FIG. 3 is a plan view showing the relationship of all guide members to tube 2.

It is understood by one skilled in the art that variations in the subject invention can be effected. For example, while the disclosure of this invention is directed to a composite apparatus which utilizes four U-shaped guide members, a greater or lesser number of these guide members can be utilized. Likewise, the disclosure of this invention specifically illustrates the use of two shoes in conjunction with each guide member. However, it should be noted that greater or lesser numbers of these shoes can be utilized and they can be removed entirely from the U-shaped guide member whereupon the bottom or vertical portion of the U-shaped guide member would be in direct contact with tube 2. Likewise, sprockets and chain assemblies can be attached to both ends of the U- shaped guide members. Finally, while the invention illustrates a system whereby the guide members are manually positioned, it can be readily understood that an automatic drive system can be attached to sprocket 22.

What is claimed is:

1. An apparatus for guiding a blown thermoplastic tube which comprises a plurality of U-shaped guide members having the bottom of the U positioned in an axis which is parallel to the axis of the blown thermoplastic tube which, wherein the bottom portion of said -U-shaped members is adapted to contact the blown thermoplastic tube, and wherein said U-shaped members are pivotally mounted in such a fashion that they can move in a plane which is at right angles to the axis of the blown thermoplastic tube.

2. The apparatus of claim 1 wherein all pivotally mounted guide members are inter-connected in such a fashion that the movement of one is synchronized with the movement of the other guide members.

3. The apparatus of claim 1 wherein all guide members are pivotally connected to a frame member which essentially surrounds the blown thermoplastic tube.

4. The apparatus of claim 1 wherein the guide means are used in conjunction with an extruder, an extruder die and a thermoplastic tube-blowing means.

5. The apparatus of claim 3 wherein all guide members are in a spaced-apart relationship and are interconnected by means of a chain and sprocket assembly in such a fashion that the movement of one guide member is synchronized to the movement of the other guide members.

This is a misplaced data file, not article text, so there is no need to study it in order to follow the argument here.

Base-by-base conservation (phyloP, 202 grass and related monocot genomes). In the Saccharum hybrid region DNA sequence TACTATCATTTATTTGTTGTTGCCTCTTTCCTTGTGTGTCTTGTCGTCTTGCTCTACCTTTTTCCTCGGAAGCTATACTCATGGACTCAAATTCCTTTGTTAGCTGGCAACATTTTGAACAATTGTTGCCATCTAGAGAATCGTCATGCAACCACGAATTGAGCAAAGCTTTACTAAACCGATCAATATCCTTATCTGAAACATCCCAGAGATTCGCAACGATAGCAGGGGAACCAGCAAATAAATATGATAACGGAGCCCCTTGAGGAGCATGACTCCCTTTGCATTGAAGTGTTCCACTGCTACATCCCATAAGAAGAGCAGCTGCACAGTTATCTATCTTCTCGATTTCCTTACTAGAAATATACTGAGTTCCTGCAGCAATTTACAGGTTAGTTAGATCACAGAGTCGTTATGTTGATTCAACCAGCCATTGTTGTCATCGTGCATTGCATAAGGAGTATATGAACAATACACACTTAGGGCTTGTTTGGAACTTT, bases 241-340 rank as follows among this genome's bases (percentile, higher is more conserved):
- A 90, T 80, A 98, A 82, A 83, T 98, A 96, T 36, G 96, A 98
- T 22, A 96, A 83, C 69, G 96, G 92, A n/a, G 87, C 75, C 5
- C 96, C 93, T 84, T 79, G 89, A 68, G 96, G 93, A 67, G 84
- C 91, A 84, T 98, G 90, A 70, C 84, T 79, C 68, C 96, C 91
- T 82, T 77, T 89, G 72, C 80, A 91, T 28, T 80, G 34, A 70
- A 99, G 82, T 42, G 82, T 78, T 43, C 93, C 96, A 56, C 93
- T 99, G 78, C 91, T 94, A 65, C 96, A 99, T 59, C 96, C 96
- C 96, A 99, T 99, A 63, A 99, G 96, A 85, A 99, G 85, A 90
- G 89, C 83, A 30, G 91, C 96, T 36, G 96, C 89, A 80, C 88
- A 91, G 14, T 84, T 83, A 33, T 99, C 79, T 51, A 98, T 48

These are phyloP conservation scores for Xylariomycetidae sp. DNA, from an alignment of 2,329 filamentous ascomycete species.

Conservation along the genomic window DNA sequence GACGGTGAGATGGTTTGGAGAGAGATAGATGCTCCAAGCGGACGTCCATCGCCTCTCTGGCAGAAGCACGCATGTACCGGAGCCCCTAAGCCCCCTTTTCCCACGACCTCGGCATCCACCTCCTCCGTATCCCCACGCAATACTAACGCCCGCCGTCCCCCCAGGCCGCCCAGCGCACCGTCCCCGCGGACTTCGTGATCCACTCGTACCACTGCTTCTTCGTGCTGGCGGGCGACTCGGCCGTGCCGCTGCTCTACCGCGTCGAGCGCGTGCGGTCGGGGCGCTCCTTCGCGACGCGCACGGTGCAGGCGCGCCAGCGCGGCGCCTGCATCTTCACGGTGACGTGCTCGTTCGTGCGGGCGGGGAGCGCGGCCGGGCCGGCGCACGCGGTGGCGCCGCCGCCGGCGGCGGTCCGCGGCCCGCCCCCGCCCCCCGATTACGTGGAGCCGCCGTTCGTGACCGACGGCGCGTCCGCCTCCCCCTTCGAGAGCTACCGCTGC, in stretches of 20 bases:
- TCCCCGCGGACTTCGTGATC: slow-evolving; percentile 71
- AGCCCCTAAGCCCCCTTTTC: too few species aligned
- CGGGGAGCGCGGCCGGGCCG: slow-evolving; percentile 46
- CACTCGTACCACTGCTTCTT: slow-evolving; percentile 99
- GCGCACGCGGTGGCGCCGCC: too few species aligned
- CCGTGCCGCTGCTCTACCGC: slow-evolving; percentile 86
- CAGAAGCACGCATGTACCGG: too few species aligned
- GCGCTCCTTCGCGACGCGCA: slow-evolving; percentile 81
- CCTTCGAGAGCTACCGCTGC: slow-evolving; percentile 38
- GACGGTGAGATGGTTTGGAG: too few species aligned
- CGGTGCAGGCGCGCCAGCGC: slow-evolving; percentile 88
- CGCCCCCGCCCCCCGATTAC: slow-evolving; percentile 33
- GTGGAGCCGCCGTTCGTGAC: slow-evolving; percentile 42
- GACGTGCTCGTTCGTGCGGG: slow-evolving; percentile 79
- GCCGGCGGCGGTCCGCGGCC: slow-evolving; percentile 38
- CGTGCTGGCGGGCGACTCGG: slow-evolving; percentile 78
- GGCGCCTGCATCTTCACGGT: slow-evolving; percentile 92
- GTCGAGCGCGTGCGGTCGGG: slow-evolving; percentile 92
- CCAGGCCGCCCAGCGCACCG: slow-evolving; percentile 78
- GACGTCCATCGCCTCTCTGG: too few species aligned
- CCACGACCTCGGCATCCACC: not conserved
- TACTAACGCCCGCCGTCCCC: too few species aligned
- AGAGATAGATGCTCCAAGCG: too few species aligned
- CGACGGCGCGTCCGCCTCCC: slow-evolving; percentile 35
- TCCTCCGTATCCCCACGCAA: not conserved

6. The apparatus of claim 3 wherein the bottom portion of the U-shaped guide members supports at least one shoe which is adapted to contact the blown thermoplastic tube.

7. The apparatus of claim 4 wherein four U-shaped guide members are utilized and the bottom portion of the U-shaped guide member contains at least two Tefloncoated shoes which are adapted to contact the blown thermoplastic tube and wherein each guide member is provided with a locking means whereby it can be securely and permanently positioned in relation to the axis of the blown thermoplastic tube.

References Cited UNITED STATES PATENTS 2,544,044 3/1951 Reber et al. 2,641,022 6/1953 Kress.

3,002,430 10/1961 Voight et al. 3,355,770 12/1967 Augustin. 3,398,432 8/1968 Quackenbush et al.

WILLIAM J. STEPHENSON, JR., Primary Examiner

Patent Citations
Cited PatentFiling datePublication dateApplicantTitle
US2544044 *Jul 14, 1948Mar 6, 1951Plax CorpApparatus and method for producing gusseted plastic tubing
US2641022 *Feb 21, 1950Jun 9, 1953Extruders IncMethod of manufacturing plastic film
US3002430 *Jun 19, 1958Oct 3, 1961Lonza Electric & Chem WorksApparatus for continuous flattening of an extruded tube
US3355770 *Feb 10, 1966Dec 5, 1967Barmag Barmer MaschfDevice for the wrinkle-free flattening and cooling of a seamless thermoplastic foil tube
US3398432 *Jun 28, 1965Aug 27, 1968Nat Distillers Chem CorpApparatus for the extrusion of rectangular tubes of thermoplastic material
Referenced by
Citing PatentFiling datePublication dateApplicantTitle
US3749540 *Sep 29, 1970Jul 31, 1973Windmoeller & HoelscherApparatus for air-cooling a tubular plastics film blown by a blowhead
US3960997 *Jun 24, 1974Jun 1, 1976Horsens Plastic A/SMethod of manufacturing biaxially stretched shrink foils and an apparatus for carrying the method into effect
US3980418 *Sep 5, 1975Sep 14, 1976Gloucester Engineering Co. Inc.Guide assembly for air-expanded thermoplastic tubes
US4355966 *May 4, 1981Oct 26, 1982E. B. Westlake, Jr.Automatic control of bubble size in blown film
US4388061 *Jul 17, 1981Jun 14, 1983Macro Engineering Company Ltd.Guide assembly for cylindrical plastic tubes
DE2638744A1 *Aug 27, 1976Mar 17, 1977Gloucester Eng Co IncFuehrungsanordnung fuer mittels luft aufgeblaehter rohre aus thermoplastischem kunststoff
Classifications
U.S. Classification425/168, 425/326.1, 425/377
International ClassificationB29C47/90
Cooperative ClassificationB29C47/903, B29C47/907, B29C47/0026
European ClassificationB29C47/90B3, B29C47/90K
Legal Events
DateCodeEventDescription
Jun 9, 1987ASAssignment
Owner name: OI FOREST PRODUCTS STS INC., ONE SEAGATE, TOLEDO,
Free format text: ASSIGNMENT OF ASSIGNORS INTEREST.;ASSIGNOR:OWENS-ILLINOIS, INC.;REEL/FRAME:004744/0811
Effective date: 19870323
Free format text: ASSIGNMENT OF ASSIGNORS INTEREST;ASSIGNOR:OWENS-ILLINOIS, INC.;REEL/FRAME:004744/0811
Owner name: OI FOREST PRODUCTS STS INC., OHIO